Recent research has shown that testosterone levels in men are lower than ever. What’s happening?
* Numerous studies have shown that testosterone levels in men are much lower than they were just a few decades back.
* Although most men have normal levels of testosterone, their reduction can lead to many health problems.
* Although the cause of the drop in testosterone may not be completely understood, evidence suggests it to be a result of modern industrialized life.
Think back to Frank Sinatra’s charisma, John Wayne’s quiet confidence and Burt Reynold’s impressive mustache. Many people today look to them as icons of masculinity when they feel the loss of masculinity in society.
Frank Sinatra was known for his violent temper, John Wayne was a racist and Burt Reynolds was a womanizer. They all drank a lot. Our values have evolved more than the legendary qualities of “manliness.” However, it is possible to argue that men were more masculine back in the past.
An American study that examined a large number of men revealed that testosterone levels have been falling by as much as 1% per year. Although testosterone levels naturally decline with age, this study showed that a 65 year old man had 17 percent more testosterone in 1987 than a 65 year old man in 2004. The findings weren’t limited to Americans; a Danish study also found similar results. Anecdotally Ian Kerner, a sex counselor, told CNN that he has noticed an increase in young men complaining about sexual concerns such as diminished libido or erectile dysfunction, which is more common among older men.
Some people opt to have testosterone therapy to inject the testosterone that their bodies are unable to produce.
WHAT IS THE FUTURE?
It is not a catastrophe. Even though testosterone levels are declining year by year, most men still have healthy levels. If testosterone levels drop too low, we can see a host of negative effects.
Testosterone improves memory, attention, spatial reasoning and energy. It also increases libido, muscle mass, and libido. Low Testosterone levels can cause fatigue, loss of sexual interest, weight gain, and muscle mass loss. Low testosterone levels can also be linked to depression.
Low testosterone levels are also associated with disease. A spring study found that those with a testosterone deficit (defined as less then 300 nanograms per deciliter of testosterone) are more likely to develop obesity, diabetes, hypertension and other diseases. This is only correlational data. It is very difficult to prove that low testosterone causes these adverse outcomes. These very undesirable conditions can be prevented by doing activities that increase testosterone.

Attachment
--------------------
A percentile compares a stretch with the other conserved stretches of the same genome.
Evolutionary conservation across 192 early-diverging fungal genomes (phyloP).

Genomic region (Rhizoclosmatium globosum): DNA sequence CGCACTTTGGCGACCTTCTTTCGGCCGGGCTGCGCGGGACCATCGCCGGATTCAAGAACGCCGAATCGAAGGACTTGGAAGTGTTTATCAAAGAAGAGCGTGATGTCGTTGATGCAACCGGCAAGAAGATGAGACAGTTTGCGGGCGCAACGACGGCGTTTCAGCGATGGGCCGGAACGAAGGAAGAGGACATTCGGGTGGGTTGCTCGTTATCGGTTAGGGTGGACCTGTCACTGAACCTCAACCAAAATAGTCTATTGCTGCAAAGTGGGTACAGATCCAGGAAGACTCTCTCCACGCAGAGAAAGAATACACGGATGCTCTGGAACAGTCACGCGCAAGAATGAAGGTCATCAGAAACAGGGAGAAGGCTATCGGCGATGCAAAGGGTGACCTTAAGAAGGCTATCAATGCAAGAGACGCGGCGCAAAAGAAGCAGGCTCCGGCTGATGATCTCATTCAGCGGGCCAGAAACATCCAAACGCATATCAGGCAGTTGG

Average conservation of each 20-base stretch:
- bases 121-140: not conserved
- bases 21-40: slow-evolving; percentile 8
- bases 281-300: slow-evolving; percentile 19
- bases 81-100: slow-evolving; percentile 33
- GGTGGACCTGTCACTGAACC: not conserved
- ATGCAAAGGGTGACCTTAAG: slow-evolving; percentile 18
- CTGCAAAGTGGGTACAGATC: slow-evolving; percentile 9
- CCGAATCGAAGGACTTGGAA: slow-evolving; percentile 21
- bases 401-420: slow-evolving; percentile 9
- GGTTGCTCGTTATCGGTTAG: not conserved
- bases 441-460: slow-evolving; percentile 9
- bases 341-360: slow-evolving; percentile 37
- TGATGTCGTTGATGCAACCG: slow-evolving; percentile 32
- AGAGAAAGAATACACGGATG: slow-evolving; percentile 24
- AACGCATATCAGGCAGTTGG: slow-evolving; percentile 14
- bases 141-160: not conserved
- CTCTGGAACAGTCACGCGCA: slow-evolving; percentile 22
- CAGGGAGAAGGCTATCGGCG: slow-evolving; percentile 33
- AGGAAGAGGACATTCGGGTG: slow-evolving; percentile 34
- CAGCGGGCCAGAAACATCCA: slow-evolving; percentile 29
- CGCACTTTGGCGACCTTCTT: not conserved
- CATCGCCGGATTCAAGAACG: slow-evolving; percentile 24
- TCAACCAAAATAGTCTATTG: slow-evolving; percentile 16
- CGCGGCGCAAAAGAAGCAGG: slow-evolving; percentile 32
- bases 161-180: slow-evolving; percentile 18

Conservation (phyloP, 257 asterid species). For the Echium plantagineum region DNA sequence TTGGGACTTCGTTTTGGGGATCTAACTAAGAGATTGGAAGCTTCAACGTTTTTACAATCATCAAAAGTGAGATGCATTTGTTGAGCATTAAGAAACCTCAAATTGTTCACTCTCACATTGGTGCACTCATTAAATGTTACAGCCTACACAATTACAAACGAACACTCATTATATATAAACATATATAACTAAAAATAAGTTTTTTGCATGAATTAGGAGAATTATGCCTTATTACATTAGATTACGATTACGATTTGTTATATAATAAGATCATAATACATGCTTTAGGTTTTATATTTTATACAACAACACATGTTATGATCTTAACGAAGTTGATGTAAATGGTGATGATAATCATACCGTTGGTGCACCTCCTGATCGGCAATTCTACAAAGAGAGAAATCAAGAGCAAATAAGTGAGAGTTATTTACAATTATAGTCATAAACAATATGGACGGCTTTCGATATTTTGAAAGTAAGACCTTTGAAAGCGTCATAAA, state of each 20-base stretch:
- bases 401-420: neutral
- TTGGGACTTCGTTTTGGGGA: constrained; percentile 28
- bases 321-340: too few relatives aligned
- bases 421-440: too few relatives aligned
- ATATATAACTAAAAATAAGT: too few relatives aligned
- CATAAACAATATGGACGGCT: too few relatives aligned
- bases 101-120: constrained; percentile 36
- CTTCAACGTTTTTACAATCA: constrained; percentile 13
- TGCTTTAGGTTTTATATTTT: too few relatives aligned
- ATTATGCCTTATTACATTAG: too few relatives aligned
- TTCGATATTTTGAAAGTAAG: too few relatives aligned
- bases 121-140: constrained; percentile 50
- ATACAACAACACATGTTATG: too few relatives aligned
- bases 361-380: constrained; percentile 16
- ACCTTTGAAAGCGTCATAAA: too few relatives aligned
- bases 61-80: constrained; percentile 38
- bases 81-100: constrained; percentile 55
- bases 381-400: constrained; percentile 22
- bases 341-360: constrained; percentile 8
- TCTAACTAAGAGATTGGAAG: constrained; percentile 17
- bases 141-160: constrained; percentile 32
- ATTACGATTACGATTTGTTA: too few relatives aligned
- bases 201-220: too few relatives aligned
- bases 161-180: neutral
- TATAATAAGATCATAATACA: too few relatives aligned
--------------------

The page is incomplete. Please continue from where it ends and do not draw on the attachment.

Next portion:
WHAT IS THE CAUSE?
Although it is not clear why testosterone counts have been dropping over the years, there are likely explanations. A surprising possibility is the fact that people are less likely to smoke cigarettes. Despite all the negative effects it has on your health, smoking raises testosterone levels. Smoking was not an exception in Frank Sinatra’s time. Please, do not light up just to look better. It is a bad idea.
Probably, our rising obesity rates are also contributing. The obesity rate in American adults has increased by almost 10 percent between 1999 and 2016. The vicious circle of obesity and testosterone is that obese men have lower testosterone levels and obese men are more likely to be obese. Because fat cells convert testosterone into estrogen, this is what happens. Additionally, people who are obese have lower levels SHBG (sex hormone binding globulin), which transports testosterone through their blood.
Pollution is the most likely candidate. Recent research has shown that pesticides and medicine chemicals can inhibit testosterone. These chemicals seep into our waterways, causing fertility problems for fish. Researchers speculate that the same phenomenon could also be occurring in humans.
Research on Native American tribes also found that males with higher levels of polychlorinated Biphenyls (PCBs) in their systems were associated with lower testosterone. Although we know that PCBs can be toxic for many years, the chemical remains active for quite a while. Other chemicals such as bisphenol A (a plastic) or triclosan, an antibacterial agent, have been found to disrupt the human hormonal system. They either mimic estrogen or block the activity of testosterone. It is very difficult to get rid of chemicals like these once they have entered the environment and become part of the food chain.
WHAT CAN YOU DO?
Good news: Although the factors that lower testosterone levels in men may seem complicated, it is easy to combat this problem. Get a good night’s rest, eat a healthy diet and exercise more. Avoid plastic containers if you want to go that extra mile. Get political. When environmental regulations are ignored, so is your health. Contrary to popular belief, being a treehugger could be the best thing to save your masculinity.
Check out this interesting article on another men’s health topic: Can erectile dysfunction be cured?